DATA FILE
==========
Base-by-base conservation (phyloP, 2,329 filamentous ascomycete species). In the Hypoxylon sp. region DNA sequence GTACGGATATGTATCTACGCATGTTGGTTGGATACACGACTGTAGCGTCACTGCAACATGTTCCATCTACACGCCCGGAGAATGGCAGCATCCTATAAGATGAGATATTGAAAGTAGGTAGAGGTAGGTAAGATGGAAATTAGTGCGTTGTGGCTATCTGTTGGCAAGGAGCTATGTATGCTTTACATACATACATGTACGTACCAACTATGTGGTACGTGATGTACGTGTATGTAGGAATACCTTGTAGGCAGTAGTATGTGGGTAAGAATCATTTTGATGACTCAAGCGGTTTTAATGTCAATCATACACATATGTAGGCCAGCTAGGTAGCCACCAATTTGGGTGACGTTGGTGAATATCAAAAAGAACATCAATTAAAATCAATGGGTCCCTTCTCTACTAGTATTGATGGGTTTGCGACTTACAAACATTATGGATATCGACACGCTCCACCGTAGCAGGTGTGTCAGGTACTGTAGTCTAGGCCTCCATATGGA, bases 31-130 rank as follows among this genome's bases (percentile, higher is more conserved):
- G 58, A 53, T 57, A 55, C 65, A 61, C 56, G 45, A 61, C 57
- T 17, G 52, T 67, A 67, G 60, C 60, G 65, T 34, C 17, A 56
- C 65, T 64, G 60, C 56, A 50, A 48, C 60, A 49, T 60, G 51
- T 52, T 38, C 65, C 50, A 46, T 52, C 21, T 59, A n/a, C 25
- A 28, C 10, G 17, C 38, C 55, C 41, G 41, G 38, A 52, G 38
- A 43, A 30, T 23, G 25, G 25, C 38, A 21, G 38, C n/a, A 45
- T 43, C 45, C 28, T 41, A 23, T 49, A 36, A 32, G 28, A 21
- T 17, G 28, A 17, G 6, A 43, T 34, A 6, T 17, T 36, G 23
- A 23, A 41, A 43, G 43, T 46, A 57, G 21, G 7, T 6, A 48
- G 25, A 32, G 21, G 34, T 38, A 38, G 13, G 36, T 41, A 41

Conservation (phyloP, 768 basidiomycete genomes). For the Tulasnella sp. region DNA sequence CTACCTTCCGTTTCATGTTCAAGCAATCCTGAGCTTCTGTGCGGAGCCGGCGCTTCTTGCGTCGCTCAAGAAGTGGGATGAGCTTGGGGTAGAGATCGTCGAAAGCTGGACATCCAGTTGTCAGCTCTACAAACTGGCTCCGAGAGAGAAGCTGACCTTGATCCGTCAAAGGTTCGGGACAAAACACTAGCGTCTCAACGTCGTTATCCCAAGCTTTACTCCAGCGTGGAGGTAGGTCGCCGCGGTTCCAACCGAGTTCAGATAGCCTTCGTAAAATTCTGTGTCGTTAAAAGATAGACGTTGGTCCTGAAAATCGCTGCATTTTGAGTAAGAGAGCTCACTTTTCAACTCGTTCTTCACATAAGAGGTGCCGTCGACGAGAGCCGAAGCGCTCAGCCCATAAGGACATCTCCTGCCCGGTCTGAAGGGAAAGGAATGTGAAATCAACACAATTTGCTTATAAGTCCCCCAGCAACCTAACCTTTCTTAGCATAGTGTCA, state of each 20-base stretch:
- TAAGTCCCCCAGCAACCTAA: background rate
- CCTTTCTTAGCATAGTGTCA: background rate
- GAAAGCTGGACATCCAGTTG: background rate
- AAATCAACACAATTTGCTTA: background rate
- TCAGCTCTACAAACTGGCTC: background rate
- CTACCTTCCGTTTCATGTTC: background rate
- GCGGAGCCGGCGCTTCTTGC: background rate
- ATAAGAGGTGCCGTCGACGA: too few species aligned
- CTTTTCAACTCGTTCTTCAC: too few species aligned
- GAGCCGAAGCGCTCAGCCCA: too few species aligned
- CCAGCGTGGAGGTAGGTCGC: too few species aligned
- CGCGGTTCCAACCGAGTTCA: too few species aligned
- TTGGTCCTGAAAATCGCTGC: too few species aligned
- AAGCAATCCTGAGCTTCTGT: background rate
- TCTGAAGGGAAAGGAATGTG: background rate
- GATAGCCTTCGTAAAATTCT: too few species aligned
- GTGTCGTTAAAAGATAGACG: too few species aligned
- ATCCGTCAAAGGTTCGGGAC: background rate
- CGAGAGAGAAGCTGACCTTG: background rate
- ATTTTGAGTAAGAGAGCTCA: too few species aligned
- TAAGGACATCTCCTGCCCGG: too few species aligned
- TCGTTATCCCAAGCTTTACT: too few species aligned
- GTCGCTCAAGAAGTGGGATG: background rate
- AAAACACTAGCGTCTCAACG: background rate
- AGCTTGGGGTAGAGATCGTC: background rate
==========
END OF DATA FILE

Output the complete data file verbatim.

Base-by-base conservation (phyloP, 2,329 filamentous ascomycete species). In the Hypoxylon sp. region DNA sequence GTACGGATATGTATCTACGCATGTTGGTTGGATACACGACTGTAGCGTCACTGCAACATGTTCCATCTACACGCCCGGAGAATGGCAGCATCCTATAAGATGAGATATTGAAAGTAGGTAGAGGTAGGTAAGATGGAAATTAGTGCGTTGTGGCTATCTGTTGGCAAGGAGCTATGTATGCTTTACATACATACATGTACGTACCAACTATGTGGTACGTGATGTACGTGTATGTAGGAATACCTTGTAGGCAGTAGTATGTGGGTAAGAATCATTTTGATGACTCAAGCGGTTTTAATGTCAATCATACACATATGTAGGCCAGCTAGGTAGCCACCAATTTGGGTGACGTTGGTGAATATCAAAAAGAACATCAATTAAAATCAATGGGTCCCTTCTCTACTAGTATTGATGGGTTTGCGACTTACAAACATTATGGATATCGACACGCTCCACCGTAGCAGGTGTGTCAGGTACTGTAGTCTAGGCCTCCATATGGA, bases 31-130 rank as follows among this genome's bases (percentile, higher is more conserved):
- G 58, A 53, T 57, A 55, C 65, A 61, C 56, G 45, A 61, C 57
- T 17, G 52, T 67, A 67, G 60, C 60, G 65, T 34, C 17, A 56
- C 65, T 64, G 60, C 56, A 50, A 48, C 60, A 49, T 60, G 51
- T 52, T 38, C 65, C 50, A 46, T 52, C 21, T 59, A n/a, C 25
- A 28, C 10, G 17, C 38, C 55, C 41, G 41, G 38, A 52, G 38
- A 43, A 30, T 23, G 25, G 25, C 38, A 21, G 38, C n/a, A 45
- T 43, C 45, C 28, T 41, A 23, T 49, A 36, A 32, G 28, A 21
- T 17, G 28, A 17, G 6, A 43, T 34, A 6, T 17, T 36, G 23
- A 23, A 41, A 43, G 43, T 46, A 57, G 21, G 7, T 6, A 48
- G 25, A 32, G 21, G 34, T 38, A 38, G 13, G 36, T 41, A 41

Conservation (phyloP, 768 basidiomycete genomes). For the Tulasnella sp. region DNA sequence CTACCTTCCGTTTCATGTTCAAGCAATCCTGAGCTTCTGTGCGGAGCCGGCGCTTCTTGCGTCGCTCAAGAAGTGGGATGAGCTTGGGGTAGAGATCGTCGAAAGCTGGACATCCAGTTGTCAGCTCTACAAACTGGCTCCGAGAGAGAAGCTGACCTTGATCCGTCAAAGGTTCGGGACAAAACACTAGCGTCTCAACGTCGTTATCCCAAGCTTTACTCCAGCGTGGAGGTAGGTCGCCGCGGTTCCAACCGAGTTCAGATAGCCTTCGTAAAATTCTGTGTCGTTAAAAGATAGACGTTGGTCCTGAAAATCGCTGCATTTTGAGTAAGAGAGCTCACTTTTCAACTCGTTCTTCACATAAGAGGTGCCGTCGACGAGAGCCGAAGCGCTCAGCCCATAAGGACATCTCCTGCCCGGTCTGAAGGGAAAGGAATGTGAAATCAACACAATTTGCTTATAAGTCCCCCAGCAACCTAACCTTTCTTAGCATAGTGTCA, state of each 20-base stretch:
- TAAGTCCCCCAGCAACCTAA: background rate
- CCTTTCTTAGCATAGTGTCA: background rate
- GAAAGCTGGACATCCAGTTG: background rate
- AAATCAACACAATTTGCTTA: background rate
- TCAGCTCTACAAACTGGCTC: background rate
- CTACCTTCCGTTTCATGTTC: background rate
- GCGGAGCCGGCGCTTCTTGC: background rate
- ATAAGAGGTGCCGTCGACGA: too few species aligned
- CTTTTCAACTCGTTCTTCAC: too few species aligned
- GAGCCGAAGCGCTCAGCCCA: too few species aligned
- CCAGCGTGGAGGTAGGTCGC: too few species aligned
- CGCGGTTCCAACCGAGTTCA: too few species aligned
- TTGGTCCTGAAAATCGCTGC: too few species aligned
- AAGCAATCCTGAGCTTCTGT: background rate
- TCTGAAGGGAAAGGAATGTG: background rate
- GATAGCCTTCGTAAAATTCT: too few species aligned
- GTGTCGTTAAAAGATAGACG: too few species aligned
- ATCCGTCAAAGGTTCGGGAC: background rate
- CGAGAGAGAAGCTGACCTTG: background rate
- ATTTTGAGTAAGAGAGCTCA: too few species aligned
- TAAGGACATCTCCTGCCCGG: too few species aligned
- TCGTTATCCCAAGCTTTACT: too few species aligned
- GTCGCTCAAGAAGTGGGATG: background rate
- AAAACACTAGCGTCTCAACG: background rate
- AGCTTGGGGTAGAGATCGTC: background rate